Animal Management

Managing Animals within the Household

I have been recently reminded about one of the many reasons why dog and cats are surrendered to animal shelters; toileting in the house.

I was talking with a client about their dog who is boisterous, and does everything at 200 miles an hour, and about teaching their dog Quiet (stop barking) and Settle (asking it to stop what it’s doing and curl up for some quiet time). During this session they explained that their flatmate had had an issue with their older cat and had had it put down.  I listened to their relaying of the story with interest as they explained that the cat was introduced into the house after the dog and initially there were a few teething problems with the cat threatening the dog, and not using the cat flap for toileting.  The toileting was resolved by providing a dirt box and sorted that out without too many issues, and eventually the cat had gone outside through the cat flap, but only when the dog was inside.  The issue of the boisterous dog was obviously a very big issue for the cat but thought that management of the toileting was good and provided the cat a toileting area without being harassed or threatened by the dog. However,  a few weeks after the toilet box had been removed and the cat was using the cat flap, it starting toileting inside, in wardrobes or under beds. The cat was old so they took the cat to the vet for a non-return visit.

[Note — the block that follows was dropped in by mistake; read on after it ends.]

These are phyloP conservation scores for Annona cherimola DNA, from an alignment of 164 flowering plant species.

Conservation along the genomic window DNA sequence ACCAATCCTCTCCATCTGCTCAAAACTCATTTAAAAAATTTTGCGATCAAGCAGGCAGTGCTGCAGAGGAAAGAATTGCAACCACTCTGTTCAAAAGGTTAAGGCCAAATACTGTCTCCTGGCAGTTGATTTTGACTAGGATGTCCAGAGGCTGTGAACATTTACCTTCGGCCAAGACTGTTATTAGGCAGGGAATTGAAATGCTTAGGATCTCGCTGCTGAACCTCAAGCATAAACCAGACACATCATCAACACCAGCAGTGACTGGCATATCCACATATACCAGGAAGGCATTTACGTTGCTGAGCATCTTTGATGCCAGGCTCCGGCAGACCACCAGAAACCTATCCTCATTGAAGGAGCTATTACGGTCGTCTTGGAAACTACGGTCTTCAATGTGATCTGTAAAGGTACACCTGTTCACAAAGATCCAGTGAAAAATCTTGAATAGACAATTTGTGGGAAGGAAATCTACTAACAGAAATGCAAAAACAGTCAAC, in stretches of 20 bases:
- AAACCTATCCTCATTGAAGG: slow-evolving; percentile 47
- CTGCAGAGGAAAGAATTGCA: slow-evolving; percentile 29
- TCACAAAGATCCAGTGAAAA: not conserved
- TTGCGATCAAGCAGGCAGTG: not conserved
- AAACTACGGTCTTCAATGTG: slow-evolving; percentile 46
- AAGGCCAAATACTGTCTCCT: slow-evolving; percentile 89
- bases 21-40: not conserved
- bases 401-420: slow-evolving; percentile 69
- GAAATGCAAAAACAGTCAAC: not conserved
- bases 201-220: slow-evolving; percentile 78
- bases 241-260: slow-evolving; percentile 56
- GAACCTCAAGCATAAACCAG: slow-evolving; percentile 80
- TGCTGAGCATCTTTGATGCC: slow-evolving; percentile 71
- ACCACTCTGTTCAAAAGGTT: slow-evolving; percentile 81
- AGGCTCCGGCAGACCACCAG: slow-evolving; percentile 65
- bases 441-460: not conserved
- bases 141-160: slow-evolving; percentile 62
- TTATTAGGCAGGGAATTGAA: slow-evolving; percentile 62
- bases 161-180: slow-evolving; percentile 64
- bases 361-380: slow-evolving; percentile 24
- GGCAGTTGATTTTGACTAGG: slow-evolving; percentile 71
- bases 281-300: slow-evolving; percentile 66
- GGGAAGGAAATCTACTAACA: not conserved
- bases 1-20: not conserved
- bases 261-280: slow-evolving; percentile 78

Why did this happen? When animals have been toilet trained and they are successful at going outside of their own accord and suddenly start urinating or defecation in the house, there has to be a reason.  It could be medical, because of the age of the cat, it could be environmental (someone or something in the house or garden), or behavioural (needs some retraining). From the explanation from the flatmate,

  • the boisterous dog had started harassing the cat when it was asleep on its owners bed
  • when the cat tried to go outside, the dog started blocking the cats access to the cat door
  • when the cat was outside, the boisterous dog would chase the cat up a tree and then sit there barking at it until someone took the dog away

Although the cat was having the accidents, you can see from above that it didn’t appear to be a medical or behavioural issue as the cat was trying to get out of the house.  It was the dogs behaviour that had changed and it was now bullying the cat at every opportunity it could.  The cat was having to search for quiet places to go to the toilet and unfortunately the wardrobes and under the bed were the places that it used.